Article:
Jul 27 2008

May and June books

Here’s what I’ve been working on. A book a day is my goal this summer and so far I’ve only fallen short on 8 days (since May 1st.) There is no reason other than inertia and a bit of laziness that I couldn’t have added a new post with a new book every day. So, my obedience of Newton’s first law… an object will stay at rest or continue at a constant velocity unless acted upon by an external unbalanced force. Though hard at work on my books, the law of inertia has been governing my blog. But, alas, today, some yet unidentified external unbalanced force has rocked me into movement. And, here it is… a new post, blog motion.

This sounds wonderfully more cosmic and romantic than if say, for example, I walked past my laptop and thought to myself, “shit, I have to get off my ass and post those fraking pictures.” So, yeah, I’m sticking with the Newton story.

So, I’m not posting every single book I make this summer, but here’s a sampling:


7.5″x11″ photo-journal, 10 quarto signatures, totaling 40 pages of Premium Strathmore 100lb Bristol. Sewn using two colors of waxed Irish linen thread in a variation on the classic Greek two needle method. The cover paper is made by this cool company called Iota that concentrates on recycled content, vegetable dyes, all that eco-goodness we all need to support. Check ’em out.


5.5″x7.5″ journal with 12 octavo signatures for a total of 96 pages of 25% cotton rag, 32lb ivory paper. Sewn with two colors of waxed Irish linen thread using a variation on the classic Greek two needle method. The variation is basically in the length of each stitch being sewn across three signatures rather than two. This particular sewing pattern required sewing with 8 needles simultaneously. I wanted to pull someone’s hair out. Not mine… I was already in enough pain trying to keep 8 threads and needles straight! The endsheets on this one are particularly nice… a Thai Banana mash — basically a tissue weight paper made of 50/50% kozo and banana fibers in a natural wood fiber hue. This book was a commission for an avid botanist and tree lover. The cover paper is an Italian reproduction of a classic Florentine botanical print.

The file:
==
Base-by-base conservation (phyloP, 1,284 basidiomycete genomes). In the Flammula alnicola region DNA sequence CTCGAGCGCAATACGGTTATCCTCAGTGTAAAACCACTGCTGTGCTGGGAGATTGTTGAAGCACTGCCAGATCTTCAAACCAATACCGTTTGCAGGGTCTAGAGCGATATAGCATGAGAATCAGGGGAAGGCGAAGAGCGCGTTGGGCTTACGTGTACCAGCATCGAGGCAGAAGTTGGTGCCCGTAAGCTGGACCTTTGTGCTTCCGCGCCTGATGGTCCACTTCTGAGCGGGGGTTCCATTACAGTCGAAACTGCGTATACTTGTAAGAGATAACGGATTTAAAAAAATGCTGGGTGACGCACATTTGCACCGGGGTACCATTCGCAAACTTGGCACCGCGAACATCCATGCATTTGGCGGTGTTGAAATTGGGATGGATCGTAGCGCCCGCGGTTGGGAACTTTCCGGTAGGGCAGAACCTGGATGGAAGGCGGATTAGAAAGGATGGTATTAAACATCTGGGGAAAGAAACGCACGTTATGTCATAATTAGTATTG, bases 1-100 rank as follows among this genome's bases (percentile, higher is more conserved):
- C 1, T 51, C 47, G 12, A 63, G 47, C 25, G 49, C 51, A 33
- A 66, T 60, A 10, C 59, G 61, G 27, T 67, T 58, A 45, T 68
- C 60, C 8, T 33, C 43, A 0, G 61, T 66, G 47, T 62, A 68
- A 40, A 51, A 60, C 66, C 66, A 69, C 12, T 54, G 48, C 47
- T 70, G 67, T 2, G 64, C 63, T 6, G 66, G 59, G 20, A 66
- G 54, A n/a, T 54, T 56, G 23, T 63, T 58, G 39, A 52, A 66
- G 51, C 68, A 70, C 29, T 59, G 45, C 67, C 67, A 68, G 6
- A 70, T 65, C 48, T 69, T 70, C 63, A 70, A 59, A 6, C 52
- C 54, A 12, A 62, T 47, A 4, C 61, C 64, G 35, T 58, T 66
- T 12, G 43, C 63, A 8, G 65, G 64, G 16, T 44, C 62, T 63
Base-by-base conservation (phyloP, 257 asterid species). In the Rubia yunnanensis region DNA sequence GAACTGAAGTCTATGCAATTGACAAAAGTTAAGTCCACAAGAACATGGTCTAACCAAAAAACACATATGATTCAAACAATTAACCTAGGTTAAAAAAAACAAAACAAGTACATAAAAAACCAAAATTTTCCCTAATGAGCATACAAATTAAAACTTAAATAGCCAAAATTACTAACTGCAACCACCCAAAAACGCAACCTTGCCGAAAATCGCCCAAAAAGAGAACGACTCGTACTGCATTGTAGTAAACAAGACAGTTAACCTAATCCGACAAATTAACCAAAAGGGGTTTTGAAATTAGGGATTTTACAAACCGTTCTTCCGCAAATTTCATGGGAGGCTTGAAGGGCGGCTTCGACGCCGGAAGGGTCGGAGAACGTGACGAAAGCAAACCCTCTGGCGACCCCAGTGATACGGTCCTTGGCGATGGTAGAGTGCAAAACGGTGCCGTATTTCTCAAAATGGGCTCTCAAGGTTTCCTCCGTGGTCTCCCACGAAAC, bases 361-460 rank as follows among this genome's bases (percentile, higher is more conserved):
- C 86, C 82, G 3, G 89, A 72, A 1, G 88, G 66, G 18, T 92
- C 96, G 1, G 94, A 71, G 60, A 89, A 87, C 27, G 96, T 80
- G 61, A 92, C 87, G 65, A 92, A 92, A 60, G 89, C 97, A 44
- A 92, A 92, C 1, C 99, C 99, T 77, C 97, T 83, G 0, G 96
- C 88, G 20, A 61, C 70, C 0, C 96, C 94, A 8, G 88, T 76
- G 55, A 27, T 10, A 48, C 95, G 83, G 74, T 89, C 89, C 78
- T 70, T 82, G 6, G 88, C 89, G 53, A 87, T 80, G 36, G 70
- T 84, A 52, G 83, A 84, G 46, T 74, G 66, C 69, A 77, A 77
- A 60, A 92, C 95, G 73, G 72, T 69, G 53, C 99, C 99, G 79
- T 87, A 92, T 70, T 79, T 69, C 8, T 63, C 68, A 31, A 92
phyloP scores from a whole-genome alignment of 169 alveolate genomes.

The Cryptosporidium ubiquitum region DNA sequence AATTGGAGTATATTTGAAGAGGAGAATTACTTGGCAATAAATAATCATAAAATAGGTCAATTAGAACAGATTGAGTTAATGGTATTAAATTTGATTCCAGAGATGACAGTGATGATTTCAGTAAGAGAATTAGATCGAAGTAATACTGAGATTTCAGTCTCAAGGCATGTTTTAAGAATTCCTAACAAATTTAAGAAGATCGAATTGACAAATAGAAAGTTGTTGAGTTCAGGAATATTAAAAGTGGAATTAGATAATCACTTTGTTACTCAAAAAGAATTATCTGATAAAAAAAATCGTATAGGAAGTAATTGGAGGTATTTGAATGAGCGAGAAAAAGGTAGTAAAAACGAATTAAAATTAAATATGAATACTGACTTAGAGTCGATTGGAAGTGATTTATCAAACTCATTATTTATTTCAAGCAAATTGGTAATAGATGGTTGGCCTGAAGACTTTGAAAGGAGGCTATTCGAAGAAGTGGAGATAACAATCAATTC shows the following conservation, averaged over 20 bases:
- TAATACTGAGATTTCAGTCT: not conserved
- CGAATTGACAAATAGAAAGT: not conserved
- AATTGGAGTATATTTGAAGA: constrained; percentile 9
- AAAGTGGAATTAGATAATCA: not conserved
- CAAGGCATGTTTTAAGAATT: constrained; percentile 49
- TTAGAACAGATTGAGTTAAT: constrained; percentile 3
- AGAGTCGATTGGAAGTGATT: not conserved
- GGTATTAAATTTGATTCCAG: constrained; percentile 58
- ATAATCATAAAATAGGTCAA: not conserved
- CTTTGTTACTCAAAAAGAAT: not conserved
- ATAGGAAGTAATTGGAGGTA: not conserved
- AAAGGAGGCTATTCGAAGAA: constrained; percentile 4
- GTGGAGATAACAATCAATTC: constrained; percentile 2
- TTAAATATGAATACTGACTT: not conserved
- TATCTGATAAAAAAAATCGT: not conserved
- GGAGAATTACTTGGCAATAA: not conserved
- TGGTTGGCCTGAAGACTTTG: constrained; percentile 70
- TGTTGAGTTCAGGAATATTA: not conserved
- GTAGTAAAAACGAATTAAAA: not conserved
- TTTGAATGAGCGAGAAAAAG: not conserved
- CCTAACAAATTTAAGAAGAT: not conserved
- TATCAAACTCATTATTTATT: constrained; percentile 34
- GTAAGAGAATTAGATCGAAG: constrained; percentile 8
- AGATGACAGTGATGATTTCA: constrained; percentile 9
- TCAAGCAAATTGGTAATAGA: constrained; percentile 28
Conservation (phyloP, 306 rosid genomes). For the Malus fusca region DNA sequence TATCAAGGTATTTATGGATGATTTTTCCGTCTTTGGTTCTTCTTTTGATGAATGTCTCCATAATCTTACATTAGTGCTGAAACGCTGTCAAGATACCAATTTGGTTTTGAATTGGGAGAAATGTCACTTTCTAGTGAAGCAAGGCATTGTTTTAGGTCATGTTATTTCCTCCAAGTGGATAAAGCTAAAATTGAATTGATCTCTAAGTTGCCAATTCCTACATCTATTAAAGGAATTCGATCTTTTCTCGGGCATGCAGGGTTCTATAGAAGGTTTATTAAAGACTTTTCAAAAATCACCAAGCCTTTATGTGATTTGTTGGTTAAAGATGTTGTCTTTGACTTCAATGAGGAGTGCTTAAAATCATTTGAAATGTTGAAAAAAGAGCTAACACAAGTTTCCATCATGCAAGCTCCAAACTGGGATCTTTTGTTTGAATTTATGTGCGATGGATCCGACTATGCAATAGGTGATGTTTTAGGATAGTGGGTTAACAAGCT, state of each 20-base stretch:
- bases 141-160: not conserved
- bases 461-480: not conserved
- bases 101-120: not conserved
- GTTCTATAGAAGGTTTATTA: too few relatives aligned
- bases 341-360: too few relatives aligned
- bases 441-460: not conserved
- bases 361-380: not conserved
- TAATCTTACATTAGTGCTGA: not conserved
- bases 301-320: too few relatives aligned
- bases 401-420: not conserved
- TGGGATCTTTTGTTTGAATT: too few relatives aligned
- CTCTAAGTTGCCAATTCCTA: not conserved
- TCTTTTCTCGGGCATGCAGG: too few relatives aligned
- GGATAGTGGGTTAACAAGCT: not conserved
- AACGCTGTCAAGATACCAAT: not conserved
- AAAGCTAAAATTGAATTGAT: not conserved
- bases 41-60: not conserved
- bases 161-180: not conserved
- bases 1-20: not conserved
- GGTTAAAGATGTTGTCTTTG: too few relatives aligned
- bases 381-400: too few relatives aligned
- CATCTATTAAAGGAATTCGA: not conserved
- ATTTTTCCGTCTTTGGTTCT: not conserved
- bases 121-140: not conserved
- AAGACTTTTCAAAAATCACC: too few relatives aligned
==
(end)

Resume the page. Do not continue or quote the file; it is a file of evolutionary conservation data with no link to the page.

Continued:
I made this one for my girl, Kiersten.


This, unexpectedly became one of my favorite books this summer. I freaking love the skeleton! It’s an Italian reprint of a Florentine classic print.


The Tarot…


Just playing with closures on this one. It’s waxed Irish linen thread braided, and a mother of pearl button.


Super cool paper handmade in Italy.


This is Nepalese Lotka paper dyed by placing a stencil and then exposing to sunlight.


The Queen of Sheba! Paper courtesy of my sister in Dublin. I tried to give the spine sewing a little art deco feel. I used a method of packing the spine sewings using a burgundy thread.


This one has a little bit of everything… maybe a little overworked. There’s a closure with waxed Irish linen thread and a wooden button, it’s sewn on tapes with a French herringbone stitch, and then to top it all off, I added an Ethiopian coptic style endband.